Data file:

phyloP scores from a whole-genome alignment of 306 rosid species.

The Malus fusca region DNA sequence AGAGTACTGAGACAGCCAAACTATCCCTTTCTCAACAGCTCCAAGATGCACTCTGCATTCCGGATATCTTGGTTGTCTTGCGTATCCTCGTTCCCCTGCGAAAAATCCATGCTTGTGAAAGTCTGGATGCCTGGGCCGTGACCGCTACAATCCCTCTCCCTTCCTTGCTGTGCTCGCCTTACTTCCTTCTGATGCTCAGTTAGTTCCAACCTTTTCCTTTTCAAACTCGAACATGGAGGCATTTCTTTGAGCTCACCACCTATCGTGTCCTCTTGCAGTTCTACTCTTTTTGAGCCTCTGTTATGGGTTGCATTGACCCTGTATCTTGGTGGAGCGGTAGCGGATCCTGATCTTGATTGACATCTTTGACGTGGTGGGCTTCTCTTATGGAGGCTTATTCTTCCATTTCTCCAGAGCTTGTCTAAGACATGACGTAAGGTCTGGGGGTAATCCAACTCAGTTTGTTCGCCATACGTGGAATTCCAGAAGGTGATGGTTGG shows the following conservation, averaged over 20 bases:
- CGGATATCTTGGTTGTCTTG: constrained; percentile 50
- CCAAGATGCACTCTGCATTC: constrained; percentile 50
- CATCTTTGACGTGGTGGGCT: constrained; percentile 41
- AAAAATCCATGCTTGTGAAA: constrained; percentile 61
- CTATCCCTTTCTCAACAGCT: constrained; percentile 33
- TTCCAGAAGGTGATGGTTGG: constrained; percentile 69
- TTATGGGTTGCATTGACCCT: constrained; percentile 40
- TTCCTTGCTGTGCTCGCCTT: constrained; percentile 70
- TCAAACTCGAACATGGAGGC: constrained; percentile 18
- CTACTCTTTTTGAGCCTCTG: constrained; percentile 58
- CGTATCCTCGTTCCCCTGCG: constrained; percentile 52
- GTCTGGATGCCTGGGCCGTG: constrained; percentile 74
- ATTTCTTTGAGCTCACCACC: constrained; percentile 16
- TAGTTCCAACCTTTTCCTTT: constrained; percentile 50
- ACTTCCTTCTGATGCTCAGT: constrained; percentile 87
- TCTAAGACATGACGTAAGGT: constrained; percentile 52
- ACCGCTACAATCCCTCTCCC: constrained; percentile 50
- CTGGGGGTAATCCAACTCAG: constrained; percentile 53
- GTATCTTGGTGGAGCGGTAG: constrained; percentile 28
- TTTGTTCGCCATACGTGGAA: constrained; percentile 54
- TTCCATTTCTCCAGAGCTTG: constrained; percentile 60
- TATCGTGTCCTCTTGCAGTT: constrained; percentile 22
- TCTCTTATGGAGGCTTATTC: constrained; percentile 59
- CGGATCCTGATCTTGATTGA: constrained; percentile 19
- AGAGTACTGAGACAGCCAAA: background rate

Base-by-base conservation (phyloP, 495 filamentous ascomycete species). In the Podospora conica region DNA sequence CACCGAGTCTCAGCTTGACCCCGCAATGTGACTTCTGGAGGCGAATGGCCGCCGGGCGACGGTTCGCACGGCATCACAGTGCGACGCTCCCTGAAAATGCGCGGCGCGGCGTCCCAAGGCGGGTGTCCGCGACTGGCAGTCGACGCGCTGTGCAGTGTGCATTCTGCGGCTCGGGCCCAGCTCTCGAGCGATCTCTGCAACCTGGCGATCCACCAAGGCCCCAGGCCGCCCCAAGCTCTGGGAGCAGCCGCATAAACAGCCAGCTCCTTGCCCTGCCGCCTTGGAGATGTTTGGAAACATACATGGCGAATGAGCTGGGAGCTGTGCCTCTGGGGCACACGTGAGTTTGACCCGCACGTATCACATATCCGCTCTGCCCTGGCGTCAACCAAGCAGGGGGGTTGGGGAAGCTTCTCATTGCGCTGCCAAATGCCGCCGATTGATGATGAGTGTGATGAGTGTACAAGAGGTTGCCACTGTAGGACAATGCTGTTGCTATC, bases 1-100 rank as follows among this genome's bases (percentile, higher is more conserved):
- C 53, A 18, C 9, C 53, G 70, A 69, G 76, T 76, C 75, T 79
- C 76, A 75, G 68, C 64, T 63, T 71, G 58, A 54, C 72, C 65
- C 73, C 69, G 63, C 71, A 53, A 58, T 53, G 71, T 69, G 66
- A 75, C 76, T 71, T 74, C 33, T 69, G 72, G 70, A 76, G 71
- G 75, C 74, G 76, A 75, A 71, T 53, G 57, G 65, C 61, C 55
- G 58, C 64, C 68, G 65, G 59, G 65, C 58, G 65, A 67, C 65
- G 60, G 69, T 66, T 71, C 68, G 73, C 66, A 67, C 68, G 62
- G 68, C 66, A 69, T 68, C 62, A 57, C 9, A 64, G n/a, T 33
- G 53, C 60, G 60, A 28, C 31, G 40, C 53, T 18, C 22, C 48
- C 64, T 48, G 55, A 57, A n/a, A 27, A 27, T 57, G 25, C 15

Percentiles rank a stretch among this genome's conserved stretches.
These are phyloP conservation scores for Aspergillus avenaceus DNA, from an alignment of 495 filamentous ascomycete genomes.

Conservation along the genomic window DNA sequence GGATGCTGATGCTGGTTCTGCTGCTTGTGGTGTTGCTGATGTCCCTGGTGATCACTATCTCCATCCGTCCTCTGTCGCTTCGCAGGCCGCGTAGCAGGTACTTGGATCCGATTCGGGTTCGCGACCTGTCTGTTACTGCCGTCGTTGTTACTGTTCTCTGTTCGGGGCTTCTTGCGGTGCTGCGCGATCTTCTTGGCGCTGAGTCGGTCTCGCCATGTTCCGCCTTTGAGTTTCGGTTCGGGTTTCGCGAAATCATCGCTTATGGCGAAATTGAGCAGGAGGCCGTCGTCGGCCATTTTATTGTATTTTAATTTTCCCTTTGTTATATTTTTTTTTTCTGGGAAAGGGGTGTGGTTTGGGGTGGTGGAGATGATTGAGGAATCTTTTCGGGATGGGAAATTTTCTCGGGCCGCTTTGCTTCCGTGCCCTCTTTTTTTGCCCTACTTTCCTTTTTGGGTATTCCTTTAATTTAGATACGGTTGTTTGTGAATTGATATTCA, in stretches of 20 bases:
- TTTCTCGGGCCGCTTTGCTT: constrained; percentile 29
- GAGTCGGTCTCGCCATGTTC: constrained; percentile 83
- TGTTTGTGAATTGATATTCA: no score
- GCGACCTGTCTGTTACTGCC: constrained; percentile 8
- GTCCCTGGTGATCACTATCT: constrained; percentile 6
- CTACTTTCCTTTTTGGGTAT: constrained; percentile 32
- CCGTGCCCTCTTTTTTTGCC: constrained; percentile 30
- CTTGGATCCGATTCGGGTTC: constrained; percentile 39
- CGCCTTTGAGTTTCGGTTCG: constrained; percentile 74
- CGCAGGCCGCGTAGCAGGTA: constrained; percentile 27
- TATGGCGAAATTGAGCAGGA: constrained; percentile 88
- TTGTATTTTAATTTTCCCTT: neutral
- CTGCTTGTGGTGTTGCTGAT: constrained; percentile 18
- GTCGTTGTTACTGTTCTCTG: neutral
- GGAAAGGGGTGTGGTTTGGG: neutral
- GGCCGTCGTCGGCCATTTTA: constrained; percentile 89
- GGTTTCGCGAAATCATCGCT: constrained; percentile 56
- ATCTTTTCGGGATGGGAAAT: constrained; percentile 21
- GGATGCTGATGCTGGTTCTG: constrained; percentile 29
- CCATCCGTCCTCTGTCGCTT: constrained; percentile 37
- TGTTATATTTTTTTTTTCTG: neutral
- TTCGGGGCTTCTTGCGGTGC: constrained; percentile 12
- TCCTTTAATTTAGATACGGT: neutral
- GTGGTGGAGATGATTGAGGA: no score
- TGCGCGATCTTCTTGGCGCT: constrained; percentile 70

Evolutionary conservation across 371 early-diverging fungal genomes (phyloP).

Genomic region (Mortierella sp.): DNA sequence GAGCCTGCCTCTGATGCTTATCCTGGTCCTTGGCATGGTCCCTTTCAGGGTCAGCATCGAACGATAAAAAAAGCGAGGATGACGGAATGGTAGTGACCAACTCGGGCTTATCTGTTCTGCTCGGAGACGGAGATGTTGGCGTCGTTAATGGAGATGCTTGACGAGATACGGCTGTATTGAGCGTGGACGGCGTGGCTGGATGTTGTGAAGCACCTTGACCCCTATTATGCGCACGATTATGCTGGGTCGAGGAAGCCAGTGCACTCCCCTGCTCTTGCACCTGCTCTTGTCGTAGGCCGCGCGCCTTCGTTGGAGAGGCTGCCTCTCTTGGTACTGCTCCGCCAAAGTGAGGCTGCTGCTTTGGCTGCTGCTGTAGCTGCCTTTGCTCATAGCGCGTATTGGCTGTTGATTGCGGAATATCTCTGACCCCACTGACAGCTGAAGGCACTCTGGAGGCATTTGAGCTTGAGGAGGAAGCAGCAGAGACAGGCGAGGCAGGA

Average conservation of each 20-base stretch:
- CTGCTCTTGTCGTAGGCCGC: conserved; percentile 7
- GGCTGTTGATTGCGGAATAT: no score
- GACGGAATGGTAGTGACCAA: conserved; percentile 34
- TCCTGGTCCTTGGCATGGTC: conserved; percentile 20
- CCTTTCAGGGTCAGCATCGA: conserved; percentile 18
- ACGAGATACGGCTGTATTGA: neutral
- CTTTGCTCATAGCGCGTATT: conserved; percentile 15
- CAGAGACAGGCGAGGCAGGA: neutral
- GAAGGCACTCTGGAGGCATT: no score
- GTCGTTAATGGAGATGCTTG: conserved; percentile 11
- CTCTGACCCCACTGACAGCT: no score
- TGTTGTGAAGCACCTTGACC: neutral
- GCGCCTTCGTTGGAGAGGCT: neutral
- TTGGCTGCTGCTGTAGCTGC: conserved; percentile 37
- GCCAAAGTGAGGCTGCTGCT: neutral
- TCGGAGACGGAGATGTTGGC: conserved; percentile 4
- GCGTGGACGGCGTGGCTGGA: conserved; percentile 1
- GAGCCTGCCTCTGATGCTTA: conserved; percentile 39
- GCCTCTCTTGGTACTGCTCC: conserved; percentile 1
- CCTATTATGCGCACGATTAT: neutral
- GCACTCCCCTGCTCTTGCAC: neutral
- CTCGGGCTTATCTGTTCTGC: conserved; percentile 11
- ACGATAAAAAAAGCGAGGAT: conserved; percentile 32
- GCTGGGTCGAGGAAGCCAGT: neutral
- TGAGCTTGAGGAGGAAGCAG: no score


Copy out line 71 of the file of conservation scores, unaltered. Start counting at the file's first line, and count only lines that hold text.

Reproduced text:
- GGCTGTTGATTGCGGAATAT: no score